Today Wavemaker Labs announced the launch of a new startup and bowl-making robotic kiosk concept called Nommi. Nommi will be “a standalone robotic kitchen that is able to produce and dispense any grain-, noodle- or lettuce-based dish through a fully integrated cooking system.”
Nommi is the latest robot startup concept to emerge from Wavemaker Labs, the food automation incubation studio behind Miso Robotics (Flippy, a back-of-house fry and grillbot), Bobacino (boba drinkbot), Future Acres (farm assistant) and Piestro (pizza kiosk). What’s unique about Nommi is the company is a product of a partnership between Wavemaker, C3 and chef Masaharu Morimoto, each of whom hold equity in the new company.
“As we started developing it, we really wanted to get partners to allow this to scale quickly, and really kind of stack the deck before we start playing,” said Buck Jordan, President and Co-Founder of Nommi and CEO of Wavemaker Labs, in a recent zoom interview with The Spoon.
C3, which has made a name for itself over the past couple of years for its aggressive expansion into virtual food haul concepts, has plans to order up to one thousand Nommi units over the next few years. While Jordan and C3 envision the Nommi augmenting some physical restaurant locations, the primary focus for the bowl food robot will be food delivery.
“We’re building this to be really delivery accessible,” said Jordan. “Delivery is going to double over the next five years, and so we want to be part of that.”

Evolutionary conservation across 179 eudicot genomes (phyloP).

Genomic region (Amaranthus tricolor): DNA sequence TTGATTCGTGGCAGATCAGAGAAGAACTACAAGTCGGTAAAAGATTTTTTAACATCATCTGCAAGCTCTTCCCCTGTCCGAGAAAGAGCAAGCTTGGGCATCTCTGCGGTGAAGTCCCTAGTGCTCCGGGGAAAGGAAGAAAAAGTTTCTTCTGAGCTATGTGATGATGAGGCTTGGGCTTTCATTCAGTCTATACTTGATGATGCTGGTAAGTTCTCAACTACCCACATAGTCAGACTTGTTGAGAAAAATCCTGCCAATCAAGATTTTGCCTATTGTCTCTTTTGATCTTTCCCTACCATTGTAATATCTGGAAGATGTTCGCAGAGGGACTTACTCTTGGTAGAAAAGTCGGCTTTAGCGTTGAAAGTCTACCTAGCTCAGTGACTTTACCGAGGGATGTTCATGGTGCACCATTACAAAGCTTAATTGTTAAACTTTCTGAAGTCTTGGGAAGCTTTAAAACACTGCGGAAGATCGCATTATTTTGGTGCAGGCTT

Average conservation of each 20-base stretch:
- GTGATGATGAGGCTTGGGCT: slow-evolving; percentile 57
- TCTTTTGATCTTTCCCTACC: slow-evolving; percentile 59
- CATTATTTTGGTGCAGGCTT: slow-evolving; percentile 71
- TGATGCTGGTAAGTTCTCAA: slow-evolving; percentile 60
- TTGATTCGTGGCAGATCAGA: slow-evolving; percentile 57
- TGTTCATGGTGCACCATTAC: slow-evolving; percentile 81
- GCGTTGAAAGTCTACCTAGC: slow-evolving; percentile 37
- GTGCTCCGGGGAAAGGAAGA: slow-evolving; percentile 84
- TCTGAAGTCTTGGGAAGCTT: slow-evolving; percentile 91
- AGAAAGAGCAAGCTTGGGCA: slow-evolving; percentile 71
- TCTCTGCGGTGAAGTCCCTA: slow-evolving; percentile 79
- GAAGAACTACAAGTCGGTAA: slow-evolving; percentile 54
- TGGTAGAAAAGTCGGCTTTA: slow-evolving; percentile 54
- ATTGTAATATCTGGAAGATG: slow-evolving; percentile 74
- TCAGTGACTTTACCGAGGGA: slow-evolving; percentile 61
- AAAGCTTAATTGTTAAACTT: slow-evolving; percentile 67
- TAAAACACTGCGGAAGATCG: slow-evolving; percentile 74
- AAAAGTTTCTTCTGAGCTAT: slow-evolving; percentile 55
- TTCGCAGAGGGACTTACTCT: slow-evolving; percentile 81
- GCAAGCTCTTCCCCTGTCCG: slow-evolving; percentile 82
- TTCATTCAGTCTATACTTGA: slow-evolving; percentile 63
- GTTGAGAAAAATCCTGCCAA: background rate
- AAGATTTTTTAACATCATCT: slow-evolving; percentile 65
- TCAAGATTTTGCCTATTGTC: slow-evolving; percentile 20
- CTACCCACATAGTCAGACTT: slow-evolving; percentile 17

According to Jordan, while the initial machine will be designed to assemble food bowls that can be handed off to humans for delivery, Nommi envisions a future that will be roboticized from end to end.
The system is “designed and go through our system to be picked up by the regular delivery apps by human,” said Jordan. “But in the long term, we are trying to figure out a way to have a robotic transfer system to some of these robotic delivery machines out there to make a full end to end.”
Chef Morimoto will run the first Nommi, featuring menu items from his Sa’Moto restaurant brand. According to Jordan, Morimoto’s input had a significant impact on the robot design.
“Chef Morimoto wants really high-quality food,” said Jordan. “There’s no compromising when it when he puts his name on it.”
Because Morimoto wanted to delicately place ingredients in each food bowl, Nommi’s design team endeavored to build a robot capable of such high-fidelity food-making. This resulted in a wheeled cart system that moves around under food dispensing stations and rotates up to 360 degrees for precision ingredient placement. You can watch the Nommi assembling bowls via its wheeled cart system in the video below.
Nommi fills a hole in Wavemaker’s portfolio for a fully automated bowl kitchen kiosk. Wavemaker’s most well-known food robot startup, Miso, makes back-of-house robots for fry and grill work. Piestro makes consumer-facing pizza robot kiosks. With Nommi, the company has designed a flexible bowl-food robot that, according to Jordan, is flexible enough to replicate a variety of menus from high-end chefs.
“There will be brands built from the ground up to be automated,” said Jordan. “And so we want to take the best in class food from Michelin star chefs and bring fine dining to the masses. We want to do in a fully automated way and be able to have a grain bowl made by Morimoto cost the same as a Big Mac.”
Each Nommi machine has a capacity for up to 330 bowls and lids. Each kiosk will come with up to 21 food lockers that hold finished bowls. Customers or food delivery workers can pick up the food at the kiosk using a QR code.
According to Jordan, the company hopes to start shipping its production unit in 2023.